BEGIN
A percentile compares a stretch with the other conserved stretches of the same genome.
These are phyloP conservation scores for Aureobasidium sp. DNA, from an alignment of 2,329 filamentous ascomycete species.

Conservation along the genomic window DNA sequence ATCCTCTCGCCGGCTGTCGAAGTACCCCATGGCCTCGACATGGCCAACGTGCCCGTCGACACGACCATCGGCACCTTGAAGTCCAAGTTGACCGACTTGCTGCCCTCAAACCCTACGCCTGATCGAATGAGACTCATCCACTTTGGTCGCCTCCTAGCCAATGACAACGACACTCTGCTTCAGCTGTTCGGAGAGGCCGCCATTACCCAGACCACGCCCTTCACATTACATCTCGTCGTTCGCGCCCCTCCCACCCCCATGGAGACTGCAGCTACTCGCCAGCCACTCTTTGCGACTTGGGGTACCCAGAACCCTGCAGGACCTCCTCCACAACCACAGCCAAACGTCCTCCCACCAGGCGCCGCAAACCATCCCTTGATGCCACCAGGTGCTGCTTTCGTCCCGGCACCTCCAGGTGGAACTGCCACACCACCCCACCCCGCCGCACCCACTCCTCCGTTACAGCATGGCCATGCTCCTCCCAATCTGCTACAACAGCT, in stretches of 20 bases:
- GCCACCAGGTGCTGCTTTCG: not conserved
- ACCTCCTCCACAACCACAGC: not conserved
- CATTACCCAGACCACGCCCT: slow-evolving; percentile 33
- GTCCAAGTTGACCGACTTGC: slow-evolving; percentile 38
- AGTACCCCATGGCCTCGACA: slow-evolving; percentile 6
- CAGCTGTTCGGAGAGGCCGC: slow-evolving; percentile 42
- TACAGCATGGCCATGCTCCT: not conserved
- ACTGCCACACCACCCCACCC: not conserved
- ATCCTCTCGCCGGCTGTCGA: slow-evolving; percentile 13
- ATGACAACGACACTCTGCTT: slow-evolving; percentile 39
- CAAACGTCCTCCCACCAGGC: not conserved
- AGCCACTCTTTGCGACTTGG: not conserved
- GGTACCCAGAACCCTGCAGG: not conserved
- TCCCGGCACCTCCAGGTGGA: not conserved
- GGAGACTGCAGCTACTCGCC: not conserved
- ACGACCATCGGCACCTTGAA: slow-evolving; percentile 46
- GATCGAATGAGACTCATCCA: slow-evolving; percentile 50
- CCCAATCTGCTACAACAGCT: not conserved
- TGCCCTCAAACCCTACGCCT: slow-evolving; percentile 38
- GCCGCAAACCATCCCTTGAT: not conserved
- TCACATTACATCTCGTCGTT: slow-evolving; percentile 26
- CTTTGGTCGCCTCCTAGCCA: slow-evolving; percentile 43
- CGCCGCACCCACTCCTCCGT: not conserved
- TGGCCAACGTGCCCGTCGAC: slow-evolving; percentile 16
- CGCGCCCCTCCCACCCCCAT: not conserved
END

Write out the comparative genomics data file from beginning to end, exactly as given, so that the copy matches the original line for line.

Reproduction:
A percentile compares a stretch with the other conserved stretches of the same genome.
These are phyloP conservation scores for Aureobasidium sp. DNA, from an alignment of 2,329 filamentous ascomycete species.

Conservation along the genomic window DNA sequence ATCCTCTCGCCGGCTGTCGAAGTACCCCATGGCCTCGACATGGCCAACGTGCCCGTCGACACGACCATCGGCACCTTGAAGTCCAAGTTGACCGACTTGCTGCCCTCAAACCCTACGCCTGATCGAATGAGACTCATCCACTTTGGTCGCCTCCTAGCCAATGACAACGACACTCTGCTTCAGCTGTTCGGAGAGGCCGCCATTACCCAGACCACGCCCTTCACATTACATCTCGTCGTTCGCGCCCCTCCCACCCCCATGGAGACTGCAGCTACTCGCCAGCCACTCTTTGCGACTTGGGGTACCCAGAACCCTGCAGGACCTCCTCCACAACCACAGCCAAACGTCCTCCCACCAGGCGCCGCAAACCATCCCTTGATGCCACCAGGTGCTGCTTTCGTCCCGGCACCTCCAGGTGGAACTGCCACACCACCCCACCCCGCCGCACCCACTCCTCCGTTACAGCATGGCCATGCTCCTCCCAATCTGCTACAACAGCT, in stretches of 20 bases:
- GCCACCAGGTGCTGCTTTCG: not conserved
- ACCTCCTCCACAACCACAGC: not conserved
- CATTACCCAGACCACGCCCT: slow-evolving; percentile 33
- GTCCAAGTTGACCGACTTGC: slow-evolving; percentile 38
- AGTACCCCATGGCCTCGACA: slow-evolving; percentile 6
- CAGCTGTTCGGAGAGGCCGC: slow-evolving; percentile 42
- TACAGCATGGCCATGCTCCT: not conserved
- ACTGCCACACCACCCCACCC: not conserved
- ATCCTCTCGCCGGCTGTCGA: slow-evolving; percentile 13
- ATGACAACGACACTCTGCTT: slow-evolving; percentile 39
- CAAACGTCCTCCCACCAGGC: not conserved
- AGCCACTCTTTGCGACTTGG: not conserved
- GGTACCCAGAACCCTGCAGG: not conserved
- TCCCGGCACCTCCAGGTGGA: not conserved
- GGAGACTGCAGCTACTCGCC: not conserved
- ACGACCATCGGCACCTTGAA: slow-evolving; percentile 46
- GATCGAATGAGACTCATCCA: slow-evolving; percentile 50
- CCCAATCTGCTACAACAGCT: not conserved
- TGCCCTCAAACCCTACGCCT: slow-evolving; percentile 38
- GCCGCAAACCATCCCTTGAT: not conserved
- TCACATTACATCTCGTCGTT: slow-evolving; percentile 26
- CTTTGGTCGCCTCCTAGCCA: slow-evolving; percentile 43
- CGCCGCACCCACTCCTCCGT: not conserved
- TGGCCAACGTGCCCGTCGAC: slow-evolving; percentile 16
- CGCGCCCCTCCCACCCCCAT: not conserved